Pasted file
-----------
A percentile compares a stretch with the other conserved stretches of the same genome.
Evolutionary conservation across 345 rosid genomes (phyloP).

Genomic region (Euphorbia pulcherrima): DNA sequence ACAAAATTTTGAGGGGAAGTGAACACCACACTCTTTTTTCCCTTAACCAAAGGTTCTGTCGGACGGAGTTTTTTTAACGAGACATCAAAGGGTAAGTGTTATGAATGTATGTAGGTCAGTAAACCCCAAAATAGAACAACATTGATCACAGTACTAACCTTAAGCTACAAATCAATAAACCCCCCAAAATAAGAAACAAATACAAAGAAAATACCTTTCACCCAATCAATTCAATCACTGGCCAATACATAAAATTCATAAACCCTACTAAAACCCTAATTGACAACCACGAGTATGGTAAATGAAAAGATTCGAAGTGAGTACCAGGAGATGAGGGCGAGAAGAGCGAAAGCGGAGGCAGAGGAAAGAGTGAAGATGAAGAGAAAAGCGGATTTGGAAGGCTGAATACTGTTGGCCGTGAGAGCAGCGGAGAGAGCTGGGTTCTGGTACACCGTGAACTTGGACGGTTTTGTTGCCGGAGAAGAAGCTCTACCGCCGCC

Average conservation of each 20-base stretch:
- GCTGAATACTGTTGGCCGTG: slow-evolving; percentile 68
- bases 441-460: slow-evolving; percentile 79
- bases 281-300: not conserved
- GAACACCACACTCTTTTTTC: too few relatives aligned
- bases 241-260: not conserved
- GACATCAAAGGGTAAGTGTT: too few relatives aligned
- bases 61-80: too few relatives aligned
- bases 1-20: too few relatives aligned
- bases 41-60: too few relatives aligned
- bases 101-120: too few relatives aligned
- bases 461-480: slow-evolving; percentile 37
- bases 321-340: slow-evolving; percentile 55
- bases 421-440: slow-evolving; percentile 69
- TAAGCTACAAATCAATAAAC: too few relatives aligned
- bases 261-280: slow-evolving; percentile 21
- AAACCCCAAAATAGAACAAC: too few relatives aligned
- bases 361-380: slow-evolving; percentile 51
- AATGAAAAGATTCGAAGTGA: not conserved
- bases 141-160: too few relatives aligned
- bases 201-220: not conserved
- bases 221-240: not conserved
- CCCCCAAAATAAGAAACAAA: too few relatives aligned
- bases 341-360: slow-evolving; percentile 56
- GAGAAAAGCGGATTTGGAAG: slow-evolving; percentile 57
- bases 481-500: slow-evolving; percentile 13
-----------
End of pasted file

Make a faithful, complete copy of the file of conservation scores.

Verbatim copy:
A percentile compares a stretch with the other conserved stretches of the same genome.
Evolutionary conservation across 345 rosid genomes (phyloP).

Genomic region (Euphorbia pulcherrima): DNA sequence ACAAAATTTTGAGGGGAAGTGAACACCACACTCTTTTTTCCCTTAACCAAAGGTTCTGTCGGACGGAGTTTTTTTAACGAGACATCAAAGGGTAAGTGTTATGAATGTATGTAGGTCAGTAAACCCCAAAATAGAACAACATTGATCACAGTACTAACCTTAAGCTACAAATCAATAAACCCCCCAAAATAAGAAACAAATACAAAGAAAATACCTTTCACCCAATCAATTCAATCACTGGCCAATACATAAAATTCATAAACCCTACTAAAACCCTAATTGACAACCACGAGTATGGTAAATGAAAAGATTCGAAGTGAGTACCAGGAGATGAGGGCGAGAAGAGCGAAAGCGGAGGCAGAGGAAAGAGTGAAGATGAAGAGAAAAGCGGATTTGGAAGGCTGAATACTGTTGGCCGTGAGAGCAGCGGAGAGAGCTGGGTTCTGGTACACCGTGAACTTGGACGGTTTTGTTGCCGGAGAAGAAGCTCTACCGCCGCC

Average conservation of each 20-base stretch:
- GCTGAATACTGTTGGCCGTG: slow-evolving; percentile 68
- bases 441-460: slow-evolving; percentile 79
- bases 281-300: not conserved
- GAACACCACACTCTTTTTTC: too few relatives aligned
- bases 241-260: not conserved
- GACATCAAAGGGTAAGTGTT: too few relatives aligned
- bases 61-80: too few relatives aligned
- bases 1-20: too few relatives aligned
- bases 41-60: too few relatives aligned
- bases 101-120: too few relatives aligned
- bases 461-480: slow-evolving; percentile 37
- bases 321-340: slow-evolving; percentile 55
- bases 421-440: slow-evolving; percentile 69
- TAAGCTACAAATCAATAAAC: too few relatives aligned
- bases 261-280: slow-evolving; percentile 21
- AAACCCCAAAATAGAACAAC: too few relatives aligned
- bases 361-380: slow-evolving; percentile 51
- AATGAAAAGATTCGAAGTGA: not conserved
- bases 141-160: too few relatives aligned
- bases 201-220: not conserved
- bases 221-240: not conserved
- CCCCCAAAATAAGAAACAAA: too few relatives aligned
- bases 341-360: slow-evolving; percentile 56
- GAGAAAAGCGGATTTGGAAG: slow-evolving; percentile 57
- bases 481-500: slow-evolving; percentile 13